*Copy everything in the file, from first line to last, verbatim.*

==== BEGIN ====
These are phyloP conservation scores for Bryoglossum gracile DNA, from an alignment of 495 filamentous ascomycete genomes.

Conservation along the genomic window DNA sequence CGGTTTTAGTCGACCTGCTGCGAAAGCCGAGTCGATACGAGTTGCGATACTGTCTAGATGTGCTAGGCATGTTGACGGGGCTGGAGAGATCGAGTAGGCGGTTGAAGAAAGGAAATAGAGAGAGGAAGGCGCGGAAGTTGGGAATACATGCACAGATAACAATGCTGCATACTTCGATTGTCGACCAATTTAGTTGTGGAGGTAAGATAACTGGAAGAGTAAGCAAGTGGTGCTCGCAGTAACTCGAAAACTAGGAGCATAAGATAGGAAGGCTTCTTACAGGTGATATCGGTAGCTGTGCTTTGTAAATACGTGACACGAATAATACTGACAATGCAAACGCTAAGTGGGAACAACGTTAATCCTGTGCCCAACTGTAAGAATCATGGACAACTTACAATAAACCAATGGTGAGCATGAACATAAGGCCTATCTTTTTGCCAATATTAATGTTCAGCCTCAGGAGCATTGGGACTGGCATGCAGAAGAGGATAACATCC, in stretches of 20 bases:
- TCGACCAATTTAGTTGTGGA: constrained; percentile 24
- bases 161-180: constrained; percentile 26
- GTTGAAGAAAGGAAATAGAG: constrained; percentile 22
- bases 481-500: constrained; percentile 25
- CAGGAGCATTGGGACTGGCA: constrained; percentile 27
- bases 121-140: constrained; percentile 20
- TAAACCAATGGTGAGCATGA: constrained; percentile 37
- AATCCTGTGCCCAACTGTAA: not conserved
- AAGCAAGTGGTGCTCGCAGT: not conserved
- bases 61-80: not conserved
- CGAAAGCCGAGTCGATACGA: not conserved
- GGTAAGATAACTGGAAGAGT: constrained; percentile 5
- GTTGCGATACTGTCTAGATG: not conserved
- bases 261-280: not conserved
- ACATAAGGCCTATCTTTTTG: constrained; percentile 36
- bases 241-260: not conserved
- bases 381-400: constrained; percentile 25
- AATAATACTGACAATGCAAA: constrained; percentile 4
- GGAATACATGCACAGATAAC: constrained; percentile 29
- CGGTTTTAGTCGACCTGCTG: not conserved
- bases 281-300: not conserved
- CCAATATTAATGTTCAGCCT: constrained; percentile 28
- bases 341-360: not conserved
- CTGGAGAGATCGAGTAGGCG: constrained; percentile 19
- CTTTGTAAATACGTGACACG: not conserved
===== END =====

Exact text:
These are phyloP conservation scores for Bryoglossum gracile DNA, from an alignment of 495 filamentous ascomycete genomes.

Conservation along the genomic window DNA sequence CGGTTTTAGTCGACCTGCTGCGAAAGCCGAGTCGATACGAGTTGCGATACTGTCTAGATGTGCTAGGCATGTTGACGGGGCTGGAGAGATCGAGTAGGCGGTTGAAGAAAGGAAATAGAGAGAGGAAGGCGCGGAAGTTGGGAATACATGCACAGATAACAATGCTGCATACTTCGATTGTCGACCAATTTAGTTGTGGAGGTAAGATAACTGGAAGAGTAAGCAAGTGGTGCTCGCAGTAACTCGAAAACTAGGAGCATAAGATAGGAAGGCTTCTTACAGGTGATATCGGTAGCTGTGCTTTGTAAATACGTGACACGAATAATACTGACAATGCAAACGCTAAGTGGGAACAACGTTAATCCTGTGCCCAACTGTAAGAATCATGGACAACTTACAATAAACCAATGGTGAGCATGAACATAAGGCCTATCTTTTTGCCAATATTAATGTTCAGCCTCAGGAGCATTGGGACTGGCATGCAGAAGAGGATAACATCC, in stretches of 20 bases:
- TCGACCAATTTAGTTGTGGA: constrained; percentile 24
- bases 161-180: constrained; percentile 26
- GTTGAAGAAAGGAAATAGAG: constrained; percentile 22
- bases 481-500: constrained; percentile 25
- CAGGAGCATTGGGACTGGCA: constrained; percentile 27
- bases 121-140: constrained; percentile 20
- TAAACCAATGGTGAGCATGA: constrained; percentile 37
- AATCCTGTGCCCAACTGTAA: not conserved
- AAGCAAGTGGTGCTCGCAGT: not conserved
- bases 61-80: not conserved
- CGAAAGCCGAGTCGATACGA: not conserved
- GGTAAGATAACTGGAAGAGT: constrained; percentile 5
- GTTGCGATACTGTCTAGATG: not conserved
- bases 261-280: not conserved
- ACATAAGGCCTATCTTTTTG: constrained; percentile 36
- bases 241-260: not conserved
- bases 381-400: constrained; percentile 25
- AATAATACTGACAATGCAAA: constrained; percentile 4
- GGAATACATGCACAGATAAC: constrained; percentile 29
- CGGTTTTAGTCGACCTGCTG: not conserved
- bases 281-300: not conserved
- CCAATATTAATGTTCAGCCT: constrained; percentile 28
- bases 341-360: not conserved
- CTGGAGAGATCGAGTAGGCG: constrained; percentile 19
- CTTTGTAAATACGTGACACG: not conserved